I met with a friend, an expat from Bangladesh like me, at a bar in Arlington on the eve of Bangladesh’s Victory Day on December 16 for drinks. It was already December 16 in Bangladesh because of the 11-hour time difference. After a few beers, my friend, who is 10 years older than me, offered to tell me a story. It was April 1, 1971. I was six years old. The West Pakistan Army unleashed its attack on East Pakistan on the night of March 25. We stayed in Dhaka for a couple of days until my father told us to get ready to leave the city on March 28.
I fled Dhaka with my father, mother, sister, and grandmother to Jinjira, a city adjacent to Dhaka on the other side of the river Buriganga, just like many of ours neighbors did. All five of us piled up on a rickshaw, fit for only two passengers, and rushed to the bank of the river Buriganga and joined masses of people fleeing Dhaka. We arrived at a relative’s house in the afternoon of March 28. The next few days were relatively calm. But that changed on April 1. The dawn was just breaking on that April fool’s day. But I was not fooled. The sound of gun shots and screaming of people told me that the “army” – a reference to the West Pakistan Army – is here. I remembered how the gun shots sounded on the night of March 25.
My father hurriedly woke us up – I was already awake — and put us in two groups, my mother, grandmother, and sister in one group and my father and I in the other group. My father held my arm. My mother held my sister’s and grandmother’s in each of her arms. My father told my mother to stay close. Then he said “bismillah” and led all of us to start “running” with the crowd. All I remembered about the crowd was that everyone was running in one direction. We started to run in the same direction.
I didn’t remember or understand all that was happening around me – people were talking, screaming, and crying. But I did not forget the non-stop running and walking. I remember my mother’s urging so many times to stop. She had to sit down on the side of the road with my grandmother and sister. One time, someone said, “A-re, pagol naki? Dou-ran, dou-ran.” Are you crazy? Keep running.
We stopped when we arrived at a house where men and women had to be in different rooms. So my father and I were separated from my mother, sister, and grandmother. My father and I did not know where they were. I kept asking my father where my mother was. He said she was safe. But I kept asking and then I started to cry and told my father, “The army is going to kill my mother.” My father held me close and said, “chup, chup.” Quiet. Quiet.
Everyone was anticipating the arrival of the army at the house. It was just a matter of time. The room we were in was directly behind the front door of the house. Time passed. Suddenly, the front door flew open. I distinctly remember seeing, but don’t know how, a cloud of dust and a black boot when the door opened. My father dove to the floor, holding me close to his chest, and crawled under a choki, a bed.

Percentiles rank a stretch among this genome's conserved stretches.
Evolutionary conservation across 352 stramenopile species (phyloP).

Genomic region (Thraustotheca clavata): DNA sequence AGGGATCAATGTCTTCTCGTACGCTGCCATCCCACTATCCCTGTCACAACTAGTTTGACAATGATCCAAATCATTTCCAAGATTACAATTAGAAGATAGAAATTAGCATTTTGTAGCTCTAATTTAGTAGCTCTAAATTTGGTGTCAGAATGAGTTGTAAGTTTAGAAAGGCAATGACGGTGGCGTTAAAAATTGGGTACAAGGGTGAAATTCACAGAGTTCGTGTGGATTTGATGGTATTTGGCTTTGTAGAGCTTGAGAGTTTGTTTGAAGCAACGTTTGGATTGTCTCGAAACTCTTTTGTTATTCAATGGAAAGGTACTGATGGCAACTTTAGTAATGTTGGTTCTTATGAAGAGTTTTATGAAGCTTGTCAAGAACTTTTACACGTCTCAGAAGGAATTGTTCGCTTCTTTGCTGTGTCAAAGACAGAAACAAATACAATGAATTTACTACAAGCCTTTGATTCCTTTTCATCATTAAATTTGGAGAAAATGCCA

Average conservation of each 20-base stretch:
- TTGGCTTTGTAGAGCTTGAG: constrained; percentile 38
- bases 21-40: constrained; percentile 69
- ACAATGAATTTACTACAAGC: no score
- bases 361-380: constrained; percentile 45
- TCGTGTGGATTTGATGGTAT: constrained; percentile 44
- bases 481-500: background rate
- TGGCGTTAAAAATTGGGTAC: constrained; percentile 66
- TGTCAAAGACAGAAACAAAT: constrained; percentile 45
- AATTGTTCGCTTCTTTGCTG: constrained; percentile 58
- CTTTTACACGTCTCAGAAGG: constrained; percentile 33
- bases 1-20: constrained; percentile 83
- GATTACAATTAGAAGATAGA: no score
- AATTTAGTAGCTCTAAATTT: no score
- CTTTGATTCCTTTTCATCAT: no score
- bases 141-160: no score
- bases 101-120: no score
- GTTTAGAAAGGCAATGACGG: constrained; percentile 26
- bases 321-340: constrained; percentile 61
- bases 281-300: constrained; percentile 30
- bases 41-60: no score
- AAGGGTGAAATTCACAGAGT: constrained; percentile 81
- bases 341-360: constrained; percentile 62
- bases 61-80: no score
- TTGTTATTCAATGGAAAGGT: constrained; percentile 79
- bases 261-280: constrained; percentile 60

At the same moment, I heard the chanting of “Pakistan, jindabad. Pakistan, jindabad.” The chanting went on for a while. I thought I heard the voices of the army in Urdu. The chanting grew louder and bigger. And for some reason, I thought my mother, sister, and grandmother were dead and I wanted to cry. But I could not. My father pressed his hand tightly over my mouth.
My father loosened his grip when the chanting had stopped. He told me that the army was gone. But I wanted to know desperately where my mother was. And I knew she was dead. I started to cry. My father later explained to me that the chanting was a clever way of diffusing the Army. Those chanting saved our lives. The army was convinced that everyone was “in favor” of Pakistan in that house. So they left without harming anyone. After the army left, my father went to the room where the women stayed and started calling my mother’s name, “Minu, Minu.” I was crying and calling for her, “Amma, Amma.” Mother, mother. My mother was not there.
My father asked, no one in particular, whether anyone had seen a woman, a girl, and an older woman. Someone said to check the mosque adjacent to the house. My father and I went to the mosque and found my mother, sister, and grandmother huddled in one corner. I hugged my mother tightly. Then I kissed my sister on her forehead, and stooped down to touch my grandmother’s feet, a Muslim tradition of showing respect for the elderly. My father asked my mother whether we should stay in the mosque or go back to our house. My mother immediately said, “Na, na, cholen, cholen.” No, no let’s go. Somehow, my mother had the right instinct. And it saved us again. Later, we learned that the army came back and killed many people in that house.
That was the end of his story – about one day of the nine-month war in 1971 that gave birth to Bangladesh.